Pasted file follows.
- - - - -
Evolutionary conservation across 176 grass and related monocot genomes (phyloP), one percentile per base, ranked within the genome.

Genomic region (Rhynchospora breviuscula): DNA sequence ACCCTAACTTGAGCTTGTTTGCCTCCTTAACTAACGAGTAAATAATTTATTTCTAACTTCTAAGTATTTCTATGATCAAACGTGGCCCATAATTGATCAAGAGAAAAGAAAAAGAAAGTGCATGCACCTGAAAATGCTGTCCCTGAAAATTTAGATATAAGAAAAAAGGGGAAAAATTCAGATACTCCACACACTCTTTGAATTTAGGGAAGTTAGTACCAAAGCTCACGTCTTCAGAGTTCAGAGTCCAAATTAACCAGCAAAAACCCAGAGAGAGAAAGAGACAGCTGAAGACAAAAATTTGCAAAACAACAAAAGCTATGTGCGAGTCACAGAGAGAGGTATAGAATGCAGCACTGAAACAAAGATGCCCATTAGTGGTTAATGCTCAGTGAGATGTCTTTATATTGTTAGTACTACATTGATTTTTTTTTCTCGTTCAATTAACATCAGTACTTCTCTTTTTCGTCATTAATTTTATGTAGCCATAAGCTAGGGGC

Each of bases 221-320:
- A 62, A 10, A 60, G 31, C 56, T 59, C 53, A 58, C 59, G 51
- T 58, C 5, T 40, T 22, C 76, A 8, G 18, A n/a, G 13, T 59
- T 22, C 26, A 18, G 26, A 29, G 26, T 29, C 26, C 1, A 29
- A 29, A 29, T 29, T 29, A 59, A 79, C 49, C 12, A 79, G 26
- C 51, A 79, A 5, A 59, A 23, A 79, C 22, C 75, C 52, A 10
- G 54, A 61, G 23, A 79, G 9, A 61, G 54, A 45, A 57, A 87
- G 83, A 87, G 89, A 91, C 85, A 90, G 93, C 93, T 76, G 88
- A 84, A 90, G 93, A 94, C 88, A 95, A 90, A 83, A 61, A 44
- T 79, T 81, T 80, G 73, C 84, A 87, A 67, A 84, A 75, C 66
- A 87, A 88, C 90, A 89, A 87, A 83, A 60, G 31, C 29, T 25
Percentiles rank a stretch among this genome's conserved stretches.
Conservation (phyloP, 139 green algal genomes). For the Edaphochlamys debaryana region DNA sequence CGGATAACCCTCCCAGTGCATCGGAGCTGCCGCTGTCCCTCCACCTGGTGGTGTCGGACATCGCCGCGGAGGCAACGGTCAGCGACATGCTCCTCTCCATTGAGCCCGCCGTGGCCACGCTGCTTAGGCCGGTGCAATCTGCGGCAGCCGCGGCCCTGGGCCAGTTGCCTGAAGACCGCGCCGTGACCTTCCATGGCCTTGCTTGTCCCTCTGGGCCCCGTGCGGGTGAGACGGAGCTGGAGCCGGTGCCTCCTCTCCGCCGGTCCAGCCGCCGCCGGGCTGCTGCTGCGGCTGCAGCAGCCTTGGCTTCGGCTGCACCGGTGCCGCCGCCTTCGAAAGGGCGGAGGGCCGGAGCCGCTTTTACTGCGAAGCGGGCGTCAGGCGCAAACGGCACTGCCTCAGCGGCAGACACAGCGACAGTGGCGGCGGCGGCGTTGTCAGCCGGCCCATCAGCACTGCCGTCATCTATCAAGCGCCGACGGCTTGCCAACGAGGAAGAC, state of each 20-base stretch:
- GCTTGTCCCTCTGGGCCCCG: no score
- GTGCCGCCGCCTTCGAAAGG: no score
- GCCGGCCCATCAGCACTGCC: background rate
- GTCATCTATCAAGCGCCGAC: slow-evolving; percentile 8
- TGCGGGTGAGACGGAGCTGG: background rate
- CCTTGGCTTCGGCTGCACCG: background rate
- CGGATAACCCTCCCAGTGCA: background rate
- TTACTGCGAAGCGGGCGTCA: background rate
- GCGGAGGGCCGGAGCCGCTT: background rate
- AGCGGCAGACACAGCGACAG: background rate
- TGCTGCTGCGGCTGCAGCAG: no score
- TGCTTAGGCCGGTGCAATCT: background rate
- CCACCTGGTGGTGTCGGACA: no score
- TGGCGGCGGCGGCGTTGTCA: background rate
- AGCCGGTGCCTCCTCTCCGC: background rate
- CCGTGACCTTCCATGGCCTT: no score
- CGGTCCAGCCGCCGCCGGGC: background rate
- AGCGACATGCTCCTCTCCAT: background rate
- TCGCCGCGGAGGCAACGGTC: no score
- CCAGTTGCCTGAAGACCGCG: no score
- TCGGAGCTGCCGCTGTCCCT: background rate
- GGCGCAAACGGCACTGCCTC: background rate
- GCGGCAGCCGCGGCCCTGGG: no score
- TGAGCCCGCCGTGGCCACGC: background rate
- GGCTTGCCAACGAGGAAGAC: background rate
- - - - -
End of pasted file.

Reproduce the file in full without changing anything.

Evolutionary conservation across 176 grass and related monocot genomes (phyloP), one percentile per base, ranked within the genome.

Genomic region (Rhynchospora breviuscula): DNA sequence ACCCTAACTTGAGCTTGTTTGCCTCCTTAACTAACGAGTAAATAATTTATTTCTAACTTCTAAGTATTTCTATGATCAAACGTGGCCCATAATTGATCAAGAGAAAAGAAAAAGAAAGTGCATGCACCTGAAAATGCTGTCCCTGAAAATTTAGATATAAGAAAAAAGGGGAAAAATTCAGATACTCCACACACTCTTTGAATTTAGGGAAGTTAGTACCAAAGCTCACGTCTTCAGAGTTCAGAGTCCAAATTAACCAGCAAAAACCCAGAGAGAGAAAGAGACAGCTGAAGACAAAAATTTGCAAAACAACAAAAGCTATGTGCGAGTCACAGAGAGAGGTATAGAATGCAGCACTGAAACAAAGATGCCCATTAGTGGTTAATGCTCAGTGAGATGTCTTTATATTGTTAGTACTACATTGATTTTTTTTTCTCGTTCAATTAACATCAGTACTTCTCTTTTTCGTCATTAATTTTATGTAGCCATAAGCTAGGGGC

Each of bases 221-320:
- A 62, A 10, A 60, G 31, C 56, T 59, C 53, A 58, C 59, G 51
- T 58, C 5, T 40, T 22, C 76, A 8, G 18, A n/a, G 13, T 59
- T 22, C 26, A 18, G 26, A 29, G 26, T 29, C 26, C 1, A 29
- A 29, A 29, T 29, T 29, A 59, A 79, C 49, C 12, A 79, G 26
- C 51, A 79, A 5, A 59, A 23, A 79, C 22, C 75, C 52, A 10
- G 54, A 61, G 23, A 79, G 9, A 61, G 54, A 45, A 57, A 87
- G 83, A 87, G 89, A 91, C 85, A 90, G 93, C 93, T 76, G 88
- A 84, A 90, G 93, A 94, C 88, A 95, A 90, A 83, A 61, A 44
- T 79, T 81, T 80, G 73, C 84, A 87, A 67, A 84, A 75, C 66
- A 87, A 88, C 90, A 89, A 87, A 83, A 60, G 31, C 29, T 25
Percentiles rank a stretch among this genome's conserved stretches.
Conservation (phyloP, 139 green algal genomes). For the Edaphochlamys debaryana region DNA sequence CGGATAACCCTCCCAGTGCATCGGAGCTGCCGCTGTCCCTCCACCTGGTGGTGTCGGACATCGCCGCGGAGGCAACGGTCAGCGACATGCTCCTCTCCATTGAGCCCGCCGTGGCCACGCTGCTTAGGCCGGTGCAATCTGCGGCAGCCGCGGCCCTGGGCCAGTTGCCTGAAGACCGCGCCGTGACCTTCCATGGCCTTGCTTGTCCCTCTGGGCCCCGTGCGGGTGAGACGGAGCTGGAGCCGGTGCCTCCTCTCCGCCGGTCCAGCCGCCGCCGGGCTGCTGCTGCGGCTGCAGCAGCCTTGGCTTCGGCTGCACCGGTGCCGCCGCCTTCGAAAGGGCGGAGGGCCGGAGCCGCTTTTACTGCGAAGCGGGCGTCAGGCGCAAACGGCACTGCCTCAGCGGCAGACACAGCGACAGTGGCGGCGGCGGCGTTGTCAGCCGGCCCATCAGCACTGCCGTCATCTATCAAGCGCCGACGGCTTGCCAACGAGGAAGAC, state of each 20-base stretch:
- GCTTGTCCCTCTGGGCCCCG: no score
- GTGCCGCCGCCTTCGAAAGG: no score
- GCCGGCCCATCAGCACTGCC: background rate
- GTCATCTATCAAGCGCCGAC: slow-evolving; percentile 8
- TGCGGGTGAGACGGAGCTGG: background rate
- CCTTGGCTTCGGCTGCACCG: background rate
- CGGATAACCCTCCCAGTGCA: background rate
- TTACTGCGAAGCGGGCGTCA: background rate
- GCGGAGGGCCGGAGCCGCTT: background rate
- AGCGGCAGACACAGCGACAG: background rate
- TGCTGCTGCGGCTGCAGCAG: no score
- TGCTTAGGCCGGTGCAATCT: background rate
- CCACCTGGTGGTGTCGGACA: no score
- TGGCGGCGGCGGCGTTGTCA: background rate
- AGCCGGTGCCTCCTCTCCGC: background rate
- CCGTGACCTTCCATGGCCTT: no score
- CGGTCCAGCCGCCGCCGGGC: background rate
- AGCGACATGCTCCTCTCCAT: background rate
- TCGCCGCGGAGGCAACGGTC: no score
- CCAGTTGCCTGAAGACCGCG: no score
- TCGGAGCTGCCGCTGTCCCT: background rate
- GGCGCAAACGGCACTGCCTC: background rate
- GCGGCAGCCGCGGCCCTGGG: no score
- TGAGCCCGCCGTGGCCACGC: background rate
- GGCTTGCCAACGAGGAAGAC: background rate